In the recently released J&J DPA, there is an Attachment D, which is entitled, “Enhanced Compliance Obligations.” This is a list of compliance obligations in which J&J agreed to undertake certain enhanced compliance obligations for at least the duration of its DPA. With regard to the acquisition context, Johnson and Johnson agreed to:

7. J&J will ensure that new business entities are only acquired after thorough FCPA and anticorruption due diligence by legal, accounting, and compliance personnel. Where such anticorruption due diligence is not practicable prior to acquisition of a new business for reasons beyond J&J’s control, or due to any applicable law, rule, or regulation, J&J will conduct FCPA and anticorruption due diligence subsequent to the acquisition and report to the Department any corrupt payments, falsified books and records, or inadequate internal controls as required by … the Deferred Prosecution Agreement.

 8. J&J will ensure that J&J’s policies and procedures regarding the anticorruption laws and regulations apply as quickly as is practicable, but in any event no less than one year post-closing, to newly-acquired businesses, and will promptly: For those operating companies that are determined not to pose corruption risk, J&J will conduct periodic FCPA Audits, or will incorporate FCPA components into financial audits.

a. Train directors, officers, employees, agents, consultants, representatives, distributors, joint venture partners, and relevant employees thereof, who present corruption risk to J&J, on the anticorruption laws and regulations and J&J’s related policies and procedures; and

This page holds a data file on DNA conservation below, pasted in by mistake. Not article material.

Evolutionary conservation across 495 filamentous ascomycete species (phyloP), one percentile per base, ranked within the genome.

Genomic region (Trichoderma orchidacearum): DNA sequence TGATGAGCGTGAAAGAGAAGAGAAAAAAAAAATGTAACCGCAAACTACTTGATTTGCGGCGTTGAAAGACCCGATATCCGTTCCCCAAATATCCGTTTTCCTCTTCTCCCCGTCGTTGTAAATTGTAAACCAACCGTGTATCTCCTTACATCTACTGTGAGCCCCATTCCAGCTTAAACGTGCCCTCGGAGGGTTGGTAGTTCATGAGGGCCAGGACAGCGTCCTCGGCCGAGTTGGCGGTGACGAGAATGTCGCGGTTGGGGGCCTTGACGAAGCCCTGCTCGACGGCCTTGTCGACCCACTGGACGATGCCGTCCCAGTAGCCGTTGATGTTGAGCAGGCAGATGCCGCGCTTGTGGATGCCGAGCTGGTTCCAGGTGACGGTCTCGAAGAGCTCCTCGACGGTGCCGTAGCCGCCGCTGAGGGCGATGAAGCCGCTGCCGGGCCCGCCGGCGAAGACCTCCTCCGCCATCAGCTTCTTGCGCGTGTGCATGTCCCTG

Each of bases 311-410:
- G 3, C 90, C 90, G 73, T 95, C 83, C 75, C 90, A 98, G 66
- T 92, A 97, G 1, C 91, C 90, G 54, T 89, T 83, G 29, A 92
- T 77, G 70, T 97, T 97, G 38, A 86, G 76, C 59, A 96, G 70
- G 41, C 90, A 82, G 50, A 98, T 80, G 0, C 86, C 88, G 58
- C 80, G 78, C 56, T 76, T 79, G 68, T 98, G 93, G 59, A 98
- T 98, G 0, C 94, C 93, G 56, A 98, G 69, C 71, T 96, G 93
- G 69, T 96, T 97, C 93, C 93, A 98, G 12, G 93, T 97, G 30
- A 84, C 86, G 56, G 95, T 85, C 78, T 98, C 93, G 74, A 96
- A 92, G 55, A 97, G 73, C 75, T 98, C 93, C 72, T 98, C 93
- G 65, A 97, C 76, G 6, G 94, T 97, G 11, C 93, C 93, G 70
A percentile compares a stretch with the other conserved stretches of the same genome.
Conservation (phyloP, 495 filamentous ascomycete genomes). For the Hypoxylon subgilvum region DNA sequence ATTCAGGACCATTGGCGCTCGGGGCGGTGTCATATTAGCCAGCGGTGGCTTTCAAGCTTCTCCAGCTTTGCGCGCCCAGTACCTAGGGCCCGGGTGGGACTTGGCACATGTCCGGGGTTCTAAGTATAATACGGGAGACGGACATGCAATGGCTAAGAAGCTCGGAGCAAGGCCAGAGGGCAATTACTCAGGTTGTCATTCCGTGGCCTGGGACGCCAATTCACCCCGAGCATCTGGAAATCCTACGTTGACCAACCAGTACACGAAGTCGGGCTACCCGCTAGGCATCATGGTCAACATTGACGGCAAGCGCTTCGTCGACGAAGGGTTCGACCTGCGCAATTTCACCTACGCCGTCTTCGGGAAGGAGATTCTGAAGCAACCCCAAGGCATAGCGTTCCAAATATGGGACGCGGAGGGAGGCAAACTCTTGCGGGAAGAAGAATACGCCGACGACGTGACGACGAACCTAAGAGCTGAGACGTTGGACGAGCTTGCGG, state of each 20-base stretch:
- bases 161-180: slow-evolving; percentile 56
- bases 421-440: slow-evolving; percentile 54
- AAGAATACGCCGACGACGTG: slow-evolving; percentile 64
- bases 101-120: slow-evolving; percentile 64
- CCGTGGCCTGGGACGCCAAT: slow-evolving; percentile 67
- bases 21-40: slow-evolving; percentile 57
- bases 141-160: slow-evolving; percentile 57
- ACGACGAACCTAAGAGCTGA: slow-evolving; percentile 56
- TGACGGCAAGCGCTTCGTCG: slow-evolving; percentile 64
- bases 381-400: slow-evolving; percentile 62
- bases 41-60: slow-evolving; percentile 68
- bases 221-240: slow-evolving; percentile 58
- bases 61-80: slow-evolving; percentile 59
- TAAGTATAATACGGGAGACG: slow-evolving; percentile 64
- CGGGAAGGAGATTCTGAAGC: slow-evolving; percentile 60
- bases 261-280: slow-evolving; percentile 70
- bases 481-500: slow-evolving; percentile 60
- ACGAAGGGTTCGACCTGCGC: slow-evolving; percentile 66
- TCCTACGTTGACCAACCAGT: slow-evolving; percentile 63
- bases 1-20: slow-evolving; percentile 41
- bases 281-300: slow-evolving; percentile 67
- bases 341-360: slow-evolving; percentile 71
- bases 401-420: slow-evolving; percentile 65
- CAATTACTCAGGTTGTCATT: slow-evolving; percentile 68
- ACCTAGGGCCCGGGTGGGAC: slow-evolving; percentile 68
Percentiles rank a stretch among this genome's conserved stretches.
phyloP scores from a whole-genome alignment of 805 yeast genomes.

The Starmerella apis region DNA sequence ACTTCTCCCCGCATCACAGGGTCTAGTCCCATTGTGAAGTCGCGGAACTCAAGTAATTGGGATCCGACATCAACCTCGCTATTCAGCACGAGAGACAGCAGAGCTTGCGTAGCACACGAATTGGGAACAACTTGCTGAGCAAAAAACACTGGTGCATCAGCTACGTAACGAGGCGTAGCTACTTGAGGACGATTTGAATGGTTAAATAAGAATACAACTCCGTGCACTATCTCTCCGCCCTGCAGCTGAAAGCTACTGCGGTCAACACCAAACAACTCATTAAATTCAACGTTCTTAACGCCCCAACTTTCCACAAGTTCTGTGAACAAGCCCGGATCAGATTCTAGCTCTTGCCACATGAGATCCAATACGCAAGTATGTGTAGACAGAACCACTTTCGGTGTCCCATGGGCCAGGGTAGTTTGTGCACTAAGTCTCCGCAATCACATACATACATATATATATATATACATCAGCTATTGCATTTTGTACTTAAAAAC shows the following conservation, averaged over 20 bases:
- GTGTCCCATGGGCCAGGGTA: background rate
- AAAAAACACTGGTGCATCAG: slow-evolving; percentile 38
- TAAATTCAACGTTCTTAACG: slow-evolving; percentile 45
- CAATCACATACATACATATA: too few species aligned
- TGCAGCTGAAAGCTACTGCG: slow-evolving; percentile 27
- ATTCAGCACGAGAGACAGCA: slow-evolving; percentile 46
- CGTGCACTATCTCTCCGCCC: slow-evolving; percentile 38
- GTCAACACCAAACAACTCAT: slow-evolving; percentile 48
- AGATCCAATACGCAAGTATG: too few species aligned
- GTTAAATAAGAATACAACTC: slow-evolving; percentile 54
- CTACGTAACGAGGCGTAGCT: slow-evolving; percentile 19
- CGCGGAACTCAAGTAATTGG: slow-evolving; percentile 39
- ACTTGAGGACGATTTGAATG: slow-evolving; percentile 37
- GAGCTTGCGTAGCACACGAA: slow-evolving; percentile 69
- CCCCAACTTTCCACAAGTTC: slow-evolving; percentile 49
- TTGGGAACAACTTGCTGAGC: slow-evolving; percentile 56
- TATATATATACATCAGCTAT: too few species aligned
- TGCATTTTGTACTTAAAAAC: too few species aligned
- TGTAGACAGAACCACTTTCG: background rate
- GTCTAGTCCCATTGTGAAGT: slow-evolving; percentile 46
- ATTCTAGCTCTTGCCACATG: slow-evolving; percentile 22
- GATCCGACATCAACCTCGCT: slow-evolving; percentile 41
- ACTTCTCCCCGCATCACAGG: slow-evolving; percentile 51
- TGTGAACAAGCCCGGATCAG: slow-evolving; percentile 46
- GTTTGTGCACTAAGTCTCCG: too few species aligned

b. Conduct an FCPA-specific audit of all newly-acquired businesses within 18 months of acquisition.

These enhanced obligations agreed to by J&J in the M&A context would seem to be less time sensitive than those agreed to by Halliburton in 08-02. In the J&J DPA, the company agreed to following time frames:

a.    18 Month-conduct a full FCPA audit of the acquired company.

b.    12 Month-introduce full anti-corruption compliance policies and procedures into the acquired company and train those persons and business representatives which “present corruption risk to J&J.”

So there is no longer a risk based approach as set out in 08-02 and the tight time frames are also relaxed. Once again we applaud the DOJ for setting out specific information for the compliance practitioner through the release of the J&J DPA. As many have decried 08-02 is a standard too difficult to satisfy in the real world of time constraints and budget cuts, the “Acquisition” component of the J&J DPA should provide those who have made this claim with some relief.

For a copy of Opinion Release 08-02, click here.

For a copy of the Johnson & Johnson Deferred Prosecution Agreement, click here.

We would be remiss if we did not wish Prince William and his bride, Kate, best wishes in their new journey together. No one puts on pomp and circumstance like the Brits so sit back, relax and enjoy the nuptials with a nice cup of tea.

This publication contains general information only and is based on the experiences and research of the author. The author is not, by means of this publication, rendering business, legal advice, or other professional advice or services. This publication is not a substitute for such legal advice or services, nor should it be used as a basis for any decision or action that may affect your business. Before making any decision or taking any action that may affect your business, you should consult a qualified legal advisor. The author, his affiliates, and related entities shall not be responsible for any loss sustained by any person or entity that relies on this publication. The Author gives his permission to link, post, distribute, or reference this article for any lawful purpose, provided attribution is made to the author. The author can be reached at tfox@tfoxlaw.com.

© Thomas R. Fox, 2011